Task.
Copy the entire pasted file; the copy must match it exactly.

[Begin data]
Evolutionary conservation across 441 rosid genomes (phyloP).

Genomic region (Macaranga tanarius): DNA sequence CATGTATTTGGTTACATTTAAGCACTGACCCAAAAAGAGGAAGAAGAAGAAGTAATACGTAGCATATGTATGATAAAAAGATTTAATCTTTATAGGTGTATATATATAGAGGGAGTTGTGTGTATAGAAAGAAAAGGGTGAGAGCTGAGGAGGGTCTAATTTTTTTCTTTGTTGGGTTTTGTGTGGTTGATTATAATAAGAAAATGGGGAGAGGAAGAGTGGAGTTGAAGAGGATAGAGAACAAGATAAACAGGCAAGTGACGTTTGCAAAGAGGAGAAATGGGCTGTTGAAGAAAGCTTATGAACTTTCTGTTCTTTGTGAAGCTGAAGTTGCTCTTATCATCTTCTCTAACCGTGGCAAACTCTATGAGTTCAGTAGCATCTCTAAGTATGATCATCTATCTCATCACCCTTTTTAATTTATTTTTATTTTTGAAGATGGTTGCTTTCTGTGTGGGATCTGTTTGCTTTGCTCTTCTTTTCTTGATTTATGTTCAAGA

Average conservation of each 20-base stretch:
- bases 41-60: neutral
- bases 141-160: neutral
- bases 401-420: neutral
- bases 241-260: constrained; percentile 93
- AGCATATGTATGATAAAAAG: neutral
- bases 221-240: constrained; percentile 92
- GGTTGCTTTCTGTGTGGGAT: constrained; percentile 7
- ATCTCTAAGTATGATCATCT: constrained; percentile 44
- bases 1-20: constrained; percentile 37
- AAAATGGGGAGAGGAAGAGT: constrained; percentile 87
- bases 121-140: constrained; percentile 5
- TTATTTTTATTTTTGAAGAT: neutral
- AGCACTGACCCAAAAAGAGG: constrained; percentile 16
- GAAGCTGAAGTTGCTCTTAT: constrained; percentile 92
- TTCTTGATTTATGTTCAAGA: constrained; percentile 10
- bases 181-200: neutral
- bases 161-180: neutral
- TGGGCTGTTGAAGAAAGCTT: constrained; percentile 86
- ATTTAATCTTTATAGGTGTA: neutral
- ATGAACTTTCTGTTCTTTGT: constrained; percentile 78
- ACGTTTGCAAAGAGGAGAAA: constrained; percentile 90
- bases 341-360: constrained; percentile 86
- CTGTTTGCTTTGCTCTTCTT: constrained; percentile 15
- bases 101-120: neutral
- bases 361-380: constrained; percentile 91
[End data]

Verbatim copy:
Evolutionary conservation across 441 rosid genomes (phyloP).

Genomic region (Macaranga tanarius): DNA sequence CATGTATTTGGTTACATTTAAGCACTGACCCAAAAAGAGGAAGAAGAAGAAGTAATACGTAGCATATGTATGATAAAAAGATTTAATCTTTATAGGTGTATATATATAGAGGGAGTTGTGTGTATAGAAAGAAAAGGGTGAGAGCTGAGGAGGGTCTAATTTTTTTCTTTGTTGGGTTTTGTGTGGTTGATTATAATAAGAAAATGGGGAGAGGAAGAGTGGAGTTGAAGAGGATAGAGAACAAGATAAACAGGCAAGTGACGTTTGCAAAGAGGAGAAATGGGCTGTTGAAGAAAGCTTATGAACTTTCTGTTCTTTGTGAAGCTGAAGTTGCTCTTATCATCTTCTCTAACCGTGGCAAACTCTATGAGTTCAGTAGCATCTCTAAGTATGATCATCTATCTCATCACCCTTTTTAATTTATTTTTATTTTTGAAGATGGTTGCTTTCTGTGTGGGATCTGTTTGCTTTGCTCTTCTTTTCTTGATTTATGTTCAAGA

Average conservation of each 20-base stretch:
- bases 41-60: neutral
- bases 141-160: neutral
- bases 401-420: neutral
- bases 241-260: constrained; percentile 93
- AGCATATGTATGATAAAAAG: neutral
- bases 221-240: constrained; percentile 92
- GGTTGCTTTCTGTGTGGGAT: constrained; percentile 7
- ATCTCTAAGTATGATCATCT: constrained; percentile 44
- bases 1-20: constrained; percentile 37
- AAAATGGGGAGAGGAAGAGT: constrained; percentile 87
- bases 121-140: constrained; percentile 5
- TTATTTTTATTTTTGAAGAT: neutral
- AGCACTGACCCAAAAAGAGG: constrained; percentile 16
- GAAGCTGAAGTTGCTCTTAT: constrained; percentile 92
- TTCTTGATTTATGTTCAAGA: constrained; percentile 10
- bases 181-200: neutral
- bases 161-180: neutral
- TGGGCTGTTGAAGAAAGCTT: constrained; percentile 86
- ATTTAATCTTTATAGGTGTA: neutral
- ATGAACTTTCTGTTCTTTGT: constrained; percentile 78
- ACGTTTGCAAAGAGGAGAAA: constrained; percentile 90
- bases 341-360: constrained; percentile 86
- CTGTTTGCTTTGCTCTTCTT: constrained; percentile 15
- bases 101-120: neutral
- bases 361-380: constrained; percentile 91